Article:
The evidence is in that the Republican Party appears to loathe learning. How do we know this?

Sadly, there are only three reasons that most U.S. politicians do anything: (1) currying favor with interest groups in hopes of snagging a big-paying job down the road; (2) determining in whose deep pockets they should snuggle up (NRA? Big Pharma?) in order to maximize campaign donations; or (3) calculating which positions are most likely to win them votes at the next election. Why voters put up with being played like this is baffling.

When it comes to hostility to education, you can dismiss reasons number 1 and 2. Few Republicans seek jobs in the education community once they leave Congress. The education sector cannot afford to buy many politicians. The NRA’s only interest in education is arming teachers so that even more guns will be out there, and pharmaceutical companies want to keep the public ignorant of the devastating effects of opiods. That leaves reason no. 3. Go figure how anti-education bias wins anyone’s vote.

Contempt for learning is not a new GOP strategy suddenly adopted because their current Dear Leader is not a reader, dismisses what little history he knows, and repudiates the importance of education for getting ahead and bootstrapping oneself out of poverty. Republican anti-intellectualism has a long history. It entered into choosing Dan Quayle to be Vice President in 1992 and Sarah Palin’s selection as the GOP Vice Presidential nominee in 2008 (the biggest political judgment error attributable to the otherwise largely admirable record of John McCain). Since then, it has been Republican mantra to publicly disdain scholarship and knowledge and, instead, to extol the virtues of ignorance.

It was not always so. It took a long time for the Party to get to where it stands on education today. The GOP was launched in the 1850s and championed a pro-education platform for the next 100-plus years. Republican presidents Lincoln, Grant, Hayes, Garfield, Teddy Roosevelt, Hoover, Eisenhower, Nixon and even George W. Bush were avid readers (and consequently competent writers). Even President Grant, not otherwise known for a great presidency, wrote, by himself, the best-by-far autobiography of any president.

Moreover, this contempt for education is not mere fulmination. It has resulted in a concerted effort by Republicans up and down the ballot to eviscerate school systems nationwide. Facts demonstrate this:

Per-pupil K-12 education spending in red states lags far behind blue state expenditures. In Fiscal Year 2015 (the last year for which complete data is available), 15 of the top 18 education spending states are governed by Democrats. In stark contrast, red states occupy the bottom 12 positions in the rankings.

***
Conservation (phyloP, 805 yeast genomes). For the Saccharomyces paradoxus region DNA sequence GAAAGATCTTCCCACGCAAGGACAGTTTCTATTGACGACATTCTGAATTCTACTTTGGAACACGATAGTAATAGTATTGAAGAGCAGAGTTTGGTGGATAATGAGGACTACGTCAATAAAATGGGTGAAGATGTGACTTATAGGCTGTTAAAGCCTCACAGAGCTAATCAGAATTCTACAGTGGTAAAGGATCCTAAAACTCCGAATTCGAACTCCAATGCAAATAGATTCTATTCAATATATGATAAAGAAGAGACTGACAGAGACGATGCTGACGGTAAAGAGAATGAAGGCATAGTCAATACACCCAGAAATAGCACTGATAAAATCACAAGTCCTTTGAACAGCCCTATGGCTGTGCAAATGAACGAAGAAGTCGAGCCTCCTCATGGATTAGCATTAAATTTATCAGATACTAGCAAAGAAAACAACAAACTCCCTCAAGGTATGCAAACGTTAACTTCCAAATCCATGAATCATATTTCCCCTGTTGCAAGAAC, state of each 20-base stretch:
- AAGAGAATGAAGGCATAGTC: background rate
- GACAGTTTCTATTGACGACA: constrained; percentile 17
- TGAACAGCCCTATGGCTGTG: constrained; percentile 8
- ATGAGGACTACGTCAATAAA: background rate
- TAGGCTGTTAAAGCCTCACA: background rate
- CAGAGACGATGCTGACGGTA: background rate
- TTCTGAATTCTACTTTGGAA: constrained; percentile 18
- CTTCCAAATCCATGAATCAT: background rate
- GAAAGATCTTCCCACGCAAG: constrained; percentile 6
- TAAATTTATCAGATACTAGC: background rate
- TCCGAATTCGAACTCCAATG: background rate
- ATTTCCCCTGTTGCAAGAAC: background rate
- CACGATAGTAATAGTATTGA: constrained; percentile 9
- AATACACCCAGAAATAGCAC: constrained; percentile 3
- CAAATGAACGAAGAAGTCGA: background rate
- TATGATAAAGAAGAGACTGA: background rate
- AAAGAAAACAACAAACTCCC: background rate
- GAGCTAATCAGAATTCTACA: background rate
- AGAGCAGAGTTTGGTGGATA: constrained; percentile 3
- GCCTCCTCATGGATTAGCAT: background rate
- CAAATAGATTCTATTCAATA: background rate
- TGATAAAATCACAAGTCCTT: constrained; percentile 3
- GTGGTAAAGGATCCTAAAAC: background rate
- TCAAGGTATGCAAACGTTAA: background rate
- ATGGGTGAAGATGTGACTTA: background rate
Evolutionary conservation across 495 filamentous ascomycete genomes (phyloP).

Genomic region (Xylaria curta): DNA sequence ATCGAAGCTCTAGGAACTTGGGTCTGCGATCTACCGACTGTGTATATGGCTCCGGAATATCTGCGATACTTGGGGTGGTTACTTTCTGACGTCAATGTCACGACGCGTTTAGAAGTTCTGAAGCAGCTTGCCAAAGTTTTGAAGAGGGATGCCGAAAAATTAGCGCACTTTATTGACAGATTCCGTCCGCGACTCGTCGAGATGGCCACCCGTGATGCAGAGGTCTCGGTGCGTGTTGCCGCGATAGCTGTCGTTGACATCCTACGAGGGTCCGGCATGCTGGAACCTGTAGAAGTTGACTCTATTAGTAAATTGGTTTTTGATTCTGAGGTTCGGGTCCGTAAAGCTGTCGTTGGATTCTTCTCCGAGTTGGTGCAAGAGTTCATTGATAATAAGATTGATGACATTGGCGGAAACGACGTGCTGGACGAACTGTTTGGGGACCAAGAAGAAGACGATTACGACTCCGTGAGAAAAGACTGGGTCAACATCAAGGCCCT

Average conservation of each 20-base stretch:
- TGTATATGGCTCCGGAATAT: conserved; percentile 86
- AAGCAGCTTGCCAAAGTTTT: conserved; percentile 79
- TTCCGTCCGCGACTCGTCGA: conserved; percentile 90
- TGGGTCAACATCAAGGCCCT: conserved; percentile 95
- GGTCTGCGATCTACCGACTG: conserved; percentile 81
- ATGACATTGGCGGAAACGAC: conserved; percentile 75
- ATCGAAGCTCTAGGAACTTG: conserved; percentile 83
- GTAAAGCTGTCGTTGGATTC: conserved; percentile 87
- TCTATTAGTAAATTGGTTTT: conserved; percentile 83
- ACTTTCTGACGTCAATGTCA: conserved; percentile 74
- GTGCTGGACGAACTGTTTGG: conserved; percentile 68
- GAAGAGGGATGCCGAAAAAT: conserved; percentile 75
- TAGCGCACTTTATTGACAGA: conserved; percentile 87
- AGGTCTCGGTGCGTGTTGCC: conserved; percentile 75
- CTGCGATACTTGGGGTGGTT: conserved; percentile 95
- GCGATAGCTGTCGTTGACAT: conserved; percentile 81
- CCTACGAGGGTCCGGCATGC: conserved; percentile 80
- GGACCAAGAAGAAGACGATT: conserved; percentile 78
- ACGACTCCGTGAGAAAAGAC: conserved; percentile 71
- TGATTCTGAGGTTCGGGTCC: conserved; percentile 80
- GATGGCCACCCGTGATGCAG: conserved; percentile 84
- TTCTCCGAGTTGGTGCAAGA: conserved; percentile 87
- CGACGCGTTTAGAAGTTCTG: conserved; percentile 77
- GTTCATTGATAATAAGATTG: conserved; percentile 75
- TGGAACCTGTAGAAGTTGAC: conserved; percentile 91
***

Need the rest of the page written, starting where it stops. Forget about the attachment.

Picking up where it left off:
The contrast between blue and red state spending is even more blatant when it comes to teacher salaries: 9 of the 10 highest-paying states are run by Democrats; the bottom 10 by Republicans.
It follows that the states where teachers must dip into their own pay the most to buy essential supplies for their classrooms are all red states.

This year’s mass teacher protests against low pay and cheapskate education spending have taken place only in red states: West Virginia, Oklahoma, Arizona, South Carolina and North Carolina (which has a new Democratic governor but a deep scarlet legislature that seeks to undermine his every initiative).

In many red states, teachers must work one or two additional jobs in order to survive.

A number of red states have cut back the school week to four days in order to accommodate budget cuts.

Red state students must often share textbooks because school districts can’t afford one for each student.

Republican hostility to science is well-known and widely proclaimed.

One of the collateral consequences of the Trump push for net neutrality would be more limited access to the educational opportunities offered via the Internet, an outcome that would disproportionately penalize low-income students.

The Republican war on education has consequences. A higher percentage of blue state students go to college, secure better jobs and earn more money ($500,000 more over a career) than their red state counterparts. Every study in existence shows that education is the best (and for most people the only) way up the economic ladder.

None of this makes any sense. Republican politicians who so uniformly denounce learning are themselves highly educated. Nevertheless, they want to deny their constituents the same blessings that enable them to live better, more prosperous lives.

Canandaigua Academy graduate Richard Hermann is a law professor, legal blogger, author of seven books and part-time resident of the Finger Lakes.